Hedge fund buys Duratek shares

Tontine controls 1.92 million shares


A Connecticut-based hedge fund has bought up a major stake in Columbia-based Duratek Inc., becoming the largest shareholder in the radioactive and hazardous waste management company, according to recent financial filings with the Securities and Exchange Commission.

Tontine Capital Partners LP controls 1.92 million shares out of 14.86 million outstanding, or almost 13 percent, with 342,500 shares purchased in a little over a month.

The fund paid between $14.99 and $16.13 a share for its most recent purchases. The closing price yesterday on the Nasdaq stock market was $15, up 87 cents. Tontine has more than doubled its holdings in Duratek since March, when it held about 900,000 shares, or about 6 percent of the outstanding shares.

Tontine began to substantially increase its stake in mid-November, about three weeks after Duratek released an unexpectedly poor third-quarter earnings report that caused its stock to drop nearly 30 percent in a day. Earnings for the quarter ending Sept. 30 dropped by nearly a third to $2.8 million, or 18 cents a diluted share, with the company blaming losses on federal contracts and a lack of new commercial contracts.

The fund has not explained its interest in Duratek, and officials there didn't return calls yesterday.

In a filing in March, when it disclosed a significant stake in Duratek, it said it was buying the shares for investment. But, as one online financial advisory service noted, Tontine has bought up blocks of other companies' stock and then pressured them to repurchase shares whether or not they had the cash.

FindProfit.com wrote in October that Tontine had increased its stake in Beazer Homes to about 10 percent and then called on the homebuilder to repurchase stock to close a "valuation gap" between it and its peers.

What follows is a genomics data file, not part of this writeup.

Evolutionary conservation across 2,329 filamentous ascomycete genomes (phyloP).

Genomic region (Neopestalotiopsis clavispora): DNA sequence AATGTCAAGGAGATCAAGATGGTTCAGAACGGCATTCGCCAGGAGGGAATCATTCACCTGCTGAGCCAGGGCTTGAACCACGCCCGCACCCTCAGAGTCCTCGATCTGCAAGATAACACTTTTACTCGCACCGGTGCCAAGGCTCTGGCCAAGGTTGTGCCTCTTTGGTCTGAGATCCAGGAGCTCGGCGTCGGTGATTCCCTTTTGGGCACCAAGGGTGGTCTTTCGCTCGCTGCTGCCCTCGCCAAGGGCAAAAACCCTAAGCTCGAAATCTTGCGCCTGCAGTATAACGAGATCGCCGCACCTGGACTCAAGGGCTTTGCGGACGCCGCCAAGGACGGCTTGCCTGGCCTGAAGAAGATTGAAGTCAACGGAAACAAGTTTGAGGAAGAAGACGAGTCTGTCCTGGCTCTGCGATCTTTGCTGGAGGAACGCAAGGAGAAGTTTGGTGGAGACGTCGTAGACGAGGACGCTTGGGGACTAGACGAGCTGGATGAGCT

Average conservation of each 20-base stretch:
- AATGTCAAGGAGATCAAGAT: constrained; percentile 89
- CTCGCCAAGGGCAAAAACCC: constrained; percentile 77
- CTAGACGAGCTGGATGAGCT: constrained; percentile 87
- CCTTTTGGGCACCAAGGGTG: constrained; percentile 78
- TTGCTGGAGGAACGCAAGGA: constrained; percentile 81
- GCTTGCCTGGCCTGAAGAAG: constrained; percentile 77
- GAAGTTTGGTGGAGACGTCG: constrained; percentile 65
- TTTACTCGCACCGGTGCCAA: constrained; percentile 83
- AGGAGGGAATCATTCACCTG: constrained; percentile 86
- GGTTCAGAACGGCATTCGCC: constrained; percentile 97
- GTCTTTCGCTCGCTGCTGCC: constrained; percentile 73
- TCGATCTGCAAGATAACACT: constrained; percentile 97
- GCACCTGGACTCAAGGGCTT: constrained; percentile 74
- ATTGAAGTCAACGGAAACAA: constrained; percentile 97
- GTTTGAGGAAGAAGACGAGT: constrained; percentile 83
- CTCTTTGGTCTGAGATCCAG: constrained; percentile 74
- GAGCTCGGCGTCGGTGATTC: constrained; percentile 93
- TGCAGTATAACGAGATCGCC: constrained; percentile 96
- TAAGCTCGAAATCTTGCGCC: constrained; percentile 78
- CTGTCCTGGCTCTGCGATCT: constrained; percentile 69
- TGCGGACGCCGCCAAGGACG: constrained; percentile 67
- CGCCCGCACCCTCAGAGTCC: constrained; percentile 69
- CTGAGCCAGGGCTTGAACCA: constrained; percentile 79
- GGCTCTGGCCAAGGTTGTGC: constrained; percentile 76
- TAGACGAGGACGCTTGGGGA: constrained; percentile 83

It also noted that Tontine similarly pressured another company, Cleveland-Cliffs. Companies often repurchase their stock because it reduces shares outstanding and increases earnings per share.

Al Kaschalk, an analyst with Wedbush Morgan, said Tontine is a long-term investor and likes to support management. But it also is looking for value to be created and plowed back into the business, or if it's not plowed back, returned to shareholders, he said.

"They feel strongly about the market in which Duratek operates and thinks longer term they'll be successful," Kaschalk said.

"If the company's management is not being active in achieving return for shareholders, history shows someone like Tontine will let its opinions be known," he said.

But will Duratek be able to perform? Kaschalk recently changed its rating of Duratek from "buy" to "hold." Duratek's stock has fallen about 40 percent this year.

Long term, the business should do well, he said, but winning Department of Energy contracts - which is a large portion of Duratek's business - can be tough and time consuming.

Diane Brown, a Duratek spokeswoman, agreed that long-term prospects were strong despite a tough year.

"There have been some delays in contract awards in federal and commercial marketplaces, but our core business, our base business, has had a good year and long-term opportunities, are still in front of us," she said.


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